thinking abilities in completing their assignments..
This implies that concept maps may work better
with adult students to promote meaningful learning
(Horton et. al., 1993) who will learn to use the
software and meaning and use of boxes, symbols
faster than young children. Buehl and Fives (2011)
also shows effectiveness of concept maps in the
discipline of Educational Psychology as instructional
assessment tool.
2.2.2 Argument Mapping
According to van Gelder (2013), argument mapping
(AM) has been prepared with the explicit intention
of decreasing the mental load and to facilitate
learning and development of critical thinking skills.
Harrell (2008; 2011) researched over the
effectiveness of visual representation for the
development of critical thinking skills. The
researcher used argument mapping within the
context of an introductory philosophy course. The
results of the study showed improvements in the
critical thinking skills of students. In order to make
argument mapping successful, students must be
taught how to construct argument diagrams to aid in
the understanding and evaluation of the arguments.
The writer considers diagram mapping useful for
developing general CT skills and discipline specific
analytic abilities both. Dwyer, Hogan, and Stewart
(2010; 2012; 2013) examined the effects of critical
thinking in an e-learning course. The course was
Effectiveness of an Instructional Intervention in Developing Critical Thinking Skills - Role of Argument Mapping in Facilitating Learning of
Critical Thinking Skills
taught through argument mapping in the discipline
of psychology. The study follows a quantitative
approach using quasi-experimental methods.
3.1 Research Study Design
A sequential mixed method design is implied
because the first, purpose is to see if a critical
thinking skills intervention can facilitate increase in
students CT skills. The second purpose, based on
outcomes of the intervention effect, is a follow up
qualitative study to validate how the implied method
(i.e. intervention) have helped or failed to help in
improving students’ critical thinking skills.
Moreover, what other factors played a role in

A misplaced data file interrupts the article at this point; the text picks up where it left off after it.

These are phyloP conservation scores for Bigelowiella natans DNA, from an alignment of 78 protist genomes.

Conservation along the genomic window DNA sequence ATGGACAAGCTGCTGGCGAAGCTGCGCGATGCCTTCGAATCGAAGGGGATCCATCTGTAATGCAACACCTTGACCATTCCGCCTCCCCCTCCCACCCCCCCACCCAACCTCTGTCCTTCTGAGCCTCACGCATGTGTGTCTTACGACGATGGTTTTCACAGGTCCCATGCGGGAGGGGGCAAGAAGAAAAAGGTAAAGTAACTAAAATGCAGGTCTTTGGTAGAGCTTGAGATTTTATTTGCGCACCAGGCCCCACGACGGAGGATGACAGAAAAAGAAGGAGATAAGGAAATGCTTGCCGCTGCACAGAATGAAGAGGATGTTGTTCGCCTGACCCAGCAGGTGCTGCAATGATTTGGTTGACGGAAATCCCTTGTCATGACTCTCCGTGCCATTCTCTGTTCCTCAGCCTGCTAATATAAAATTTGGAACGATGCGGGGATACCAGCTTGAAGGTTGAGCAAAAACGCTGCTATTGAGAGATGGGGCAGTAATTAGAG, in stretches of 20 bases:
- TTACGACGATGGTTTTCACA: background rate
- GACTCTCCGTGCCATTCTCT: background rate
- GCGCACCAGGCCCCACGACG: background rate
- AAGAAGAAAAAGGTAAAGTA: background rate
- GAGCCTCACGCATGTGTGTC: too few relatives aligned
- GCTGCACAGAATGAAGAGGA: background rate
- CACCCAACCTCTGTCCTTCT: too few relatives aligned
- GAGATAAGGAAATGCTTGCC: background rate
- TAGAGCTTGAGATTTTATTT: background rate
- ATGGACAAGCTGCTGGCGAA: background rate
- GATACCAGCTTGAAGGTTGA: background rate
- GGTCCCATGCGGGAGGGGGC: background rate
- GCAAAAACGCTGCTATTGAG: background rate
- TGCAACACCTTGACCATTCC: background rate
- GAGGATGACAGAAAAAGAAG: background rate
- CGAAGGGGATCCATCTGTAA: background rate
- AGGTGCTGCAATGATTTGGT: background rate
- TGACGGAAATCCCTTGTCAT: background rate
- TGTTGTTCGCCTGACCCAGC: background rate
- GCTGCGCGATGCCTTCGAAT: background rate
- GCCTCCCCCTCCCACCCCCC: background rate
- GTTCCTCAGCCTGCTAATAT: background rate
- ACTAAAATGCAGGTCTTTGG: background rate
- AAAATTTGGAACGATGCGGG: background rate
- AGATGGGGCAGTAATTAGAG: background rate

affecting the CT intervention implementation. This
study uses a quan-qual mixed method research
design (Creswell, 2008; 2009).
Figure 3.1a: Mixed method research design.
Figure 3.1b: Sequential explanatory design.
Figure 3.1a and 3.1b is the representation of the
methodology employed. The image is from Creswell
(2009) and explains the extent of using mixed
methods research design where main path of inquiry
remains quantitative therefore, bold and bigger,
followed by a qualitative methods approach.
Moreover, the data is collected in stages and
quantitative and qualitative data is collected in
sequence and exploratory manner, figure 3.1b shows
the sequential explanatory design
(Creswell, 2008).
The first QUAN (main quantitative) phase of the
research study follows a quasi-experimental two
group pre-test post-test design to look at the
effectiveness of an instructional intervention on
students of an initial teacher education program. The
second qualitative phase follows qualitative
classroom observations, journal notes and interviews
to explain the outcomes.
3.1.1 Argument Mapping Software
Freely available open source software
‘Argumentative’ is used for this study. The
researcher acknowledges sourceforge.net for
providing with free download. Figure 3.1.1 shows
screen view of the mapping software.
Figure 3.1.1: Argumentative software interface.
The figure 3.1.1 shows the interface that student
used to practice CT directed argument mapping.
3.2 Critical Thinking Skills
A mixed approach (Ennis, 1998) is used to teach
critical thinking. The mixed approach CT “is taught